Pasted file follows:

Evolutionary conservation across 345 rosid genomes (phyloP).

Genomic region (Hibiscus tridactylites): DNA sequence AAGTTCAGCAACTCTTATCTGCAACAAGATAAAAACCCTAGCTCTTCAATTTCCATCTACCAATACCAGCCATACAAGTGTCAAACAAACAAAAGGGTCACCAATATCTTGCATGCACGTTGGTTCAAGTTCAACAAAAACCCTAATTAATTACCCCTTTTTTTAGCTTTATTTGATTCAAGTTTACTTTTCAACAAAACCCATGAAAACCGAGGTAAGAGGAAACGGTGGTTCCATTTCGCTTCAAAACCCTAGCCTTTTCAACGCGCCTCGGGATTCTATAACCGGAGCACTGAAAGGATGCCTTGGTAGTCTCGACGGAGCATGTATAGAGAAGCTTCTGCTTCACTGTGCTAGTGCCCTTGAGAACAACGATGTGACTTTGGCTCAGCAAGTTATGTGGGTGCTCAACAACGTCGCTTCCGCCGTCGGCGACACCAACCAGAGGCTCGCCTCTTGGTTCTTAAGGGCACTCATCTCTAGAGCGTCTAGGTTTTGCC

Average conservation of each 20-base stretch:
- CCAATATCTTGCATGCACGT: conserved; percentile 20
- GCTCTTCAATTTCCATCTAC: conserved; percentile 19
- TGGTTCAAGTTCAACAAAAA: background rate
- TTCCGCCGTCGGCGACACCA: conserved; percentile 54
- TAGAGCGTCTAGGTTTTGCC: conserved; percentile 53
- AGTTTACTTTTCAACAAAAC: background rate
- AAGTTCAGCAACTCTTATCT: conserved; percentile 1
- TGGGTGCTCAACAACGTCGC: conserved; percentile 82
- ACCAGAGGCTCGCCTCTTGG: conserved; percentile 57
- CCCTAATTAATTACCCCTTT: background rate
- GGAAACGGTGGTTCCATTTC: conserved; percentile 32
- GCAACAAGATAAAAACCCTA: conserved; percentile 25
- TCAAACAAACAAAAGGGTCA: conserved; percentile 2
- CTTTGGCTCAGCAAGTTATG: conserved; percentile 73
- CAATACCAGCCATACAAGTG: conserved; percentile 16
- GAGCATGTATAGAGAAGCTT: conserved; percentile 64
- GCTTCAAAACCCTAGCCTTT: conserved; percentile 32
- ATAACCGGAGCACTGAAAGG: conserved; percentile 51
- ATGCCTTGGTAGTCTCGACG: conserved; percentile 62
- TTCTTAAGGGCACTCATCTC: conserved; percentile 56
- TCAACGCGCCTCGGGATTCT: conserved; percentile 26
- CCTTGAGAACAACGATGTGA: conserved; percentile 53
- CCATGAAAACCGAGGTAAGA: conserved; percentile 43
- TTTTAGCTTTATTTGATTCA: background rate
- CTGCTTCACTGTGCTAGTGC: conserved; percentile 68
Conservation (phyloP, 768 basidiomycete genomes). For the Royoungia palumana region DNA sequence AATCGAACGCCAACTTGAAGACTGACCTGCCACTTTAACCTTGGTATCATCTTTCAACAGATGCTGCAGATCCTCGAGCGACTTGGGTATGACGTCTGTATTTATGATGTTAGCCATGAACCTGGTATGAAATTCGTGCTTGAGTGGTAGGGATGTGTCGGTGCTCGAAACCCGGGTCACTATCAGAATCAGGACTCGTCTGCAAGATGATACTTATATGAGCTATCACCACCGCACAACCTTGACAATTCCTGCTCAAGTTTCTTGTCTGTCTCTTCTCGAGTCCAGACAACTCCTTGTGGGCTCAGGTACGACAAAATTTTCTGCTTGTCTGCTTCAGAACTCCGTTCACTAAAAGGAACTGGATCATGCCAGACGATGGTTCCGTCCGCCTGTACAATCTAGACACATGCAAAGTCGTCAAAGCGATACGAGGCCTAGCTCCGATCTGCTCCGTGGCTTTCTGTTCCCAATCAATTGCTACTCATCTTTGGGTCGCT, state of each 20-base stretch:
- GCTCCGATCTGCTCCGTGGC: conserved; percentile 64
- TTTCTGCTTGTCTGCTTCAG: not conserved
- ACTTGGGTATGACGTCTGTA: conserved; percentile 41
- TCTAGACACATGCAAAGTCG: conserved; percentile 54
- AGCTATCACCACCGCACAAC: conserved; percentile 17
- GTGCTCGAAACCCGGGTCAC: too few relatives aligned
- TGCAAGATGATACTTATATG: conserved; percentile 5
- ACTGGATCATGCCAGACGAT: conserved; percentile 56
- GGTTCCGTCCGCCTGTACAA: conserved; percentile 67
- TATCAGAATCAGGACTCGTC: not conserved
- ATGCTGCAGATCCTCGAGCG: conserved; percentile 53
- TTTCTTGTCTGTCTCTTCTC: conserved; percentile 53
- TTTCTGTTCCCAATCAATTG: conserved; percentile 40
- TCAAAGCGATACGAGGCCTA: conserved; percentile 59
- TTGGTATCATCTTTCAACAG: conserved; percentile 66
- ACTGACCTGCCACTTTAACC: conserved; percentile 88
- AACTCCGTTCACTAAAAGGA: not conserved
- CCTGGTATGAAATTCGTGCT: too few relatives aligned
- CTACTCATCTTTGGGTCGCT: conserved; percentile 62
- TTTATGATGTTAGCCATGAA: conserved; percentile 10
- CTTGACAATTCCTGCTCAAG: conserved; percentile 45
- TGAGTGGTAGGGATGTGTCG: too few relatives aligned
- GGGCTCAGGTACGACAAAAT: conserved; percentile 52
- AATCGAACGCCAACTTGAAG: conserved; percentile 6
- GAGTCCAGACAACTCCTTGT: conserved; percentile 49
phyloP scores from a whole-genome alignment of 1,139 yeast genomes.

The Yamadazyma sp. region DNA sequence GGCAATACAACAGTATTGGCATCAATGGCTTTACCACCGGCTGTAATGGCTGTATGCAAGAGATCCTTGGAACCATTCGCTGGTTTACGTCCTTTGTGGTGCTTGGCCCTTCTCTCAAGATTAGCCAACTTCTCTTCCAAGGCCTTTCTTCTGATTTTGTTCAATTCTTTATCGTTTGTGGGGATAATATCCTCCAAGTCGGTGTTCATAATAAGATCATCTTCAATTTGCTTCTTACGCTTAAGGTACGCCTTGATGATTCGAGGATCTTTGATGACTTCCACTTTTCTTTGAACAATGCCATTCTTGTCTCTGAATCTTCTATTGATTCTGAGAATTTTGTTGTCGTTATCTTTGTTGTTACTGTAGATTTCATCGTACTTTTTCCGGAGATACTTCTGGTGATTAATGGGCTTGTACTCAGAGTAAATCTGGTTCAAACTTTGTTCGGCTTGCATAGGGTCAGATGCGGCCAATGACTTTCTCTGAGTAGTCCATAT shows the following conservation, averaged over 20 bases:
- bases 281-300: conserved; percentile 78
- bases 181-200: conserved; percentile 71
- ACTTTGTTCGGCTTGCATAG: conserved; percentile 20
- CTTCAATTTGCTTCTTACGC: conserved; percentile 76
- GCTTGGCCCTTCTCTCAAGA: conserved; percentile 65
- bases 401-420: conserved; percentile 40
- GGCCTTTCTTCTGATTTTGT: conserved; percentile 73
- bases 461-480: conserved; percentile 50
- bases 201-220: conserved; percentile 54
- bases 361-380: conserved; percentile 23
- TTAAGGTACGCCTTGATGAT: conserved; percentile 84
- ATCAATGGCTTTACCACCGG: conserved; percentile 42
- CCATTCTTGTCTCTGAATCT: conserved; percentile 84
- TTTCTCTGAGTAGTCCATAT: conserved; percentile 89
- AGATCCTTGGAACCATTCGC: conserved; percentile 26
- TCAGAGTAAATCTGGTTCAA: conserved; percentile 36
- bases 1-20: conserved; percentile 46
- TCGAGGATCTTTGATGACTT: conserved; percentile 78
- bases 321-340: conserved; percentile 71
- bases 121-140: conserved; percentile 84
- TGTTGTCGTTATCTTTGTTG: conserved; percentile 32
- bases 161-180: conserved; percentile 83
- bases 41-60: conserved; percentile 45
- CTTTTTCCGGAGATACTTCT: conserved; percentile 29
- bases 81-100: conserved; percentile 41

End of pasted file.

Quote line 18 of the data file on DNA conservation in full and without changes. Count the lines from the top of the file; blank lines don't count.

- CAATACCAGCCATACAAGTG: conserved; percentile 16